charges, among which most would include fraud, require resignation.
the extent that Liberman may not need to resign, it would likely be because his
alleged fraudulent “sins” were mostly ones of omission, meaning not doing
something he should have done.
Some consider that less serious than
actively committing fraud.
But failure to report Ben- Aryeh’s illegal
conduct was not all that Weinstein hit Liberman with. The indictment also
essentially alleges that Liberman gave Ben- Aryeh new Foreign Ministry jobs as
“payment” for the illegal leaks to him.
There is no allegation that there
was a deal cut beforehand, but that may not make a difference.
case (known as such because it started between six and 16 years ago, depending
on whom you ask) which was closed had involved allegations against Liberman of
receiving millions of dollars from private business people through straw
companies between the years 2001 and 2008, while he was a member of Knesset and
a cabinet minister.
The foreign minister had already undergone an unusual
three pre-indictment hearing with the state attorney, and many times Weinstein
has said he would decide whether to submit an indictment against him.
on November 8, the State Attorney’s Office responded to a petition to the High
Court of Justice demanding a decision on the case, stating that Weinstein would
decide within about a month and before the January 22 election.
years after the prosecution first received the case, Weinstein finally came
through with the decision to close the case.
The Ben-Aryeh indictment
alleges that Liberman and Ben-Aryeh knew each other for years before Ben-Aryeh
worked for him as an ambassador in the Foreign Ministry.
alleged that Ben-Aryeh received a request for legal assistance from the Justice
Ministry on February 27, 2008, which he was supposed to transmit to the Belarus
officials as an official request to help the ministry gather evidence against
Liberman in Belarus, including documents and witness testimony.
between October 19 and 23, 2008, Liberman visited Belarus.
him at Liberman’s hotel and asked to meet with Liberman in private, said the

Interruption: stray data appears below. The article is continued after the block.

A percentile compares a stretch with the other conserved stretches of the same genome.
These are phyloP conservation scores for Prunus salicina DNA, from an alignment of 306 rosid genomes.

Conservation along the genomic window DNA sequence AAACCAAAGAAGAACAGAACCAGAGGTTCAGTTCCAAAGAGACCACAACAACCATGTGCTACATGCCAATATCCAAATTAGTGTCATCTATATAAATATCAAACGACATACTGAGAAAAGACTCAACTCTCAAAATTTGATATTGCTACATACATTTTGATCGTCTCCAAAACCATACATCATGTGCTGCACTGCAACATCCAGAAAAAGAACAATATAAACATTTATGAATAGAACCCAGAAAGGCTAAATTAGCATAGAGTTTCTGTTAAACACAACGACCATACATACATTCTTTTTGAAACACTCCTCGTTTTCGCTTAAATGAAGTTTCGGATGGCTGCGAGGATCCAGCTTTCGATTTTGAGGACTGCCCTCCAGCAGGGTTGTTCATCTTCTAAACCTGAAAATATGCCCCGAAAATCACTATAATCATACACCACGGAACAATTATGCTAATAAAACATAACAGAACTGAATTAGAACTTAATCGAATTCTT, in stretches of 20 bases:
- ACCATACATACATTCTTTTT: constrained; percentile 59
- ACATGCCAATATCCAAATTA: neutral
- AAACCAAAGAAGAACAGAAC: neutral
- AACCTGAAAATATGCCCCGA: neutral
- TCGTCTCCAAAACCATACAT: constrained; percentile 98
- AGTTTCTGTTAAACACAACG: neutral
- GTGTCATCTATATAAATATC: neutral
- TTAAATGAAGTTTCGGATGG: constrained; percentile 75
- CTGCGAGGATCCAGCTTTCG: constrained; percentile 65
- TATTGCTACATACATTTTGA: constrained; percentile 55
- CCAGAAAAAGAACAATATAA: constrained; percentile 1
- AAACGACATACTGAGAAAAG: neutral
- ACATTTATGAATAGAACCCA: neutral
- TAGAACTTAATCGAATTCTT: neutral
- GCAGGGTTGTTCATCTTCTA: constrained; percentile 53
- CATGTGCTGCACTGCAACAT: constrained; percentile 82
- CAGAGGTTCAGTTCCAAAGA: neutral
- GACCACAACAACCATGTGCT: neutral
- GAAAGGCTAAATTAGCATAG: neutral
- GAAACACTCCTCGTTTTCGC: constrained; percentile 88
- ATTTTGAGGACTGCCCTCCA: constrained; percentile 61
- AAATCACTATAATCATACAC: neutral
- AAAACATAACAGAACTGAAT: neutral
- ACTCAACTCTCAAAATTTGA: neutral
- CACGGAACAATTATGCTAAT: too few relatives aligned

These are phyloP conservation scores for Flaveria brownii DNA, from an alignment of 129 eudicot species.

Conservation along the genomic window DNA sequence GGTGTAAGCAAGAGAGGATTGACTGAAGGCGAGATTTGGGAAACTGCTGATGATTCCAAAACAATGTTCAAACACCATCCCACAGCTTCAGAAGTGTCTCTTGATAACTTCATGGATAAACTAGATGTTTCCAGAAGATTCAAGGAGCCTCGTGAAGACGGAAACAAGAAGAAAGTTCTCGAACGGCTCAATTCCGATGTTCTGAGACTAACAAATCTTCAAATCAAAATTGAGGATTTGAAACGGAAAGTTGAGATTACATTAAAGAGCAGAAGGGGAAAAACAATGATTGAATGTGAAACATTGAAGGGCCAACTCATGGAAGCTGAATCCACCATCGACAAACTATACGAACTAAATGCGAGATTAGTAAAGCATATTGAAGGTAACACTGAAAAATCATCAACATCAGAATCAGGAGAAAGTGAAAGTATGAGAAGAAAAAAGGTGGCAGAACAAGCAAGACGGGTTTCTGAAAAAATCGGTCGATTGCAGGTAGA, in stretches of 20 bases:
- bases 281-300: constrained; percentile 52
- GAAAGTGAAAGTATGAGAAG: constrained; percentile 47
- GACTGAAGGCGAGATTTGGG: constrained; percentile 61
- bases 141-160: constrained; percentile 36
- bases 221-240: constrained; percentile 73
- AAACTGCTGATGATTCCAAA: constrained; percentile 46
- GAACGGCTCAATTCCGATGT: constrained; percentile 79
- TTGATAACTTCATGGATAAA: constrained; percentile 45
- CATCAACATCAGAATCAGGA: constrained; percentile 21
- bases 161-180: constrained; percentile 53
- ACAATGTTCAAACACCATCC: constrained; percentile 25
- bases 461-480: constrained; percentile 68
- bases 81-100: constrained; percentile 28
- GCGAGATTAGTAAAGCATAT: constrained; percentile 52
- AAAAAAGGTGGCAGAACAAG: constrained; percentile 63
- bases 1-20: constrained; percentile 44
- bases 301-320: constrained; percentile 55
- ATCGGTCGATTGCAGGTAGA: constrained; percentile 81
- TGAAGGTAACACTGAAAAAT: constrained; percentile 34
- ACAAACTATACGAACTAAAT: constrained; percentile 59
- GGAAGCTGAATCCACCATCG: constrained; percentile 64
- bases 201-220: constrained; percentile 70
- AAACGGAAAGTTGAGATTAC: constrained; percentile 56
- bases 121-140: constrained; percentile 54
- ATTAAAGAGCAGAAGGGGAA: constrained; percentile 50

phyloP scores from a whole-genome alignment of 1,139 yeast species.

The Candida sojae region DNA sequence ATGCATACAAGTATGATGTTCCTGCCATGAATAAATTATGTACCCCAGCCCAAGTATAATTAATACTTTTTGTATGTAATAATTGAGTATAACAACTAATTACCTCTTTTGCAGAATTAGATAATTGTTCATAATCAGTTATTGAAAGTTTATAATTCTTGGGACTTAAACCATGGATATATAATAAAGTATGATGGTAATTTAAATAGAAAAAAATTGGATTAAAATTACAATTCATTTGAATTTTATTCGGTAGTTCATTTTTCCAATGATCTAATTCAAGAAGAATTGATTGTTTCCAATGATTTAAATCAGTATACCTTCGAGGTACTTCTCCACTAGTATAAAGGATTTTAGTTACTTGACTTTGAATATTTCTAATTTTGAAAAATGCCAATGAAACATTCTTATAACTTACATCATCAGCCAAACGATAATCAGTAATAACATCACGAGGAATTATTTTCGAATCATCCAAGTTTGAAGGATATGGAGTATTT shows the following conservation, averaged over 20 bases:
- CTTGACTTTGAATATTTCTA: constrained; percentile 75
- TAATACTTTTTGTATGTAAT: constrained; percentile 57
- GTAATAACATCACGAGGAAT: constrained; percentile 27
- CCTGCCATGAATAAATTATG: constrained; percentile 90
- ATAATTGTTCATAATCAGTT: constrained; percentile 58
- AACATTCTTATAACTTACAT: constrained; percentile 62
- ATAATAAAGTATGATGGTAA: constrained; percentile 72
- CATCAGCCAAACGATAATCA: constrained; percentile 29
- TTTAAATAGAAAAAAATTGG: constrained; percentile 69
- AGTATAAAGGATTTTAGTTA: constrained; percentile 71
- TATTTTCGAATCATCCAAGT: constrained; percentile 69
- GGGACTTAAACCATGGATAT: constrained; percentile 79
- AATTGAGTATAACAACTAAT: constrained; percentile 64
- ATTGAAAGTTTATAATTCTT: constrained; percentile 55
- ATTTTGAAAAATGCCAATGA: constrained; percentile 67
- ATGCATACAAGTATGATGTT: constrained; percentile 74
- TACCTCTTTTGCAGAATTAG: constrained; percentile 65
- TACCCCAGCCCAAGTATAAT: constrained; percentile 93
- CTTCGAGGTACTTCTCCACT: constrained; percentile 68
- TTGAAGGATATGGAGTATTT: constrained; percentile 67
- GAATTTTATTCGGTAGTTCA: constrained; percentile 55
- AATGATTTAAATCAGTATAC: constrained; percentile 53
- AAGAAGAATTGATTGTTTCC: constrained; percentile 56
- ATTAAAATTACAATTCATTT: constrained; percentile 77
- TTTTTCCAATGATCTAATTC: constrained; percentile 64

During the private meeting in Liberman’s room, Ben-Aryeh
showed Liberman the investigative material that he was entrusted to transmit to
the Belarus officials, including a note with some of the key information that
Liberman reviewed and placed in his pocket, the indictment said.
indictment said that Liberman accepted the information knowing that Ben-Aryeh
was trying to aid him illegally in combatting the investigation against
Subsequently, Liberman offered Ben-Aryeh a position as an adviser in
his bureau in the Foreign Ministry, which Ben-Aryeh started at on April 16,
From October to December 2009, Liberman aided Ben-Aryeh in moving
forward to receive the ambassadorship to Latvia, omitting at several
opportunities to reveal that Ben-Aryeh had illegally shared information with
him, said the indictment.
Ben-Aryeh was approved for the new post and
would have started it, except that the investigation against him for leaking to
Liberman became public.
Last May, Ben-Aryeh was convicted of obstruction
of justice as part of a plea bargain, and it is assumed that he has provided the
state with significant evidence.
Reacting to Thursday’s announcement,
Liberman was defiant, if in a slightly more understated tone than
He accused the state of conducting a 16-year rolling
investigation against him, pledged that at least for the moment, he would not
resign pending discussion with his lawyers, and detailed his narrative of why he
The narrative was essentially that he did not really review
what Ben-Aryeh tried to show him, gave it back to Ben-Aryeh telling him to “stop
fooling around,” and that when he helped to promote Ben-Aryeh it was a unanimous
decision with other members of a panel because of his strong
Liberman did not directly explain why he believed it was
acceptable that he “forgot” the matter and failed to report on
Liberman may eventually not have a choice about resigning.
Even with political support and with Weinstein not directly calling for his
resignation, Weinstein's condemnation, including in the main case that was
closed, was apparent.
Weinstein may not defend Liberman in court if and
when a petition is filed with the High Court to compel his
Liberman had previously committed publicly to resigning if
indicted, but he had been referring to the main case, not the Ben- Aryeh matter,
which came later.
Reuters contributed to this report.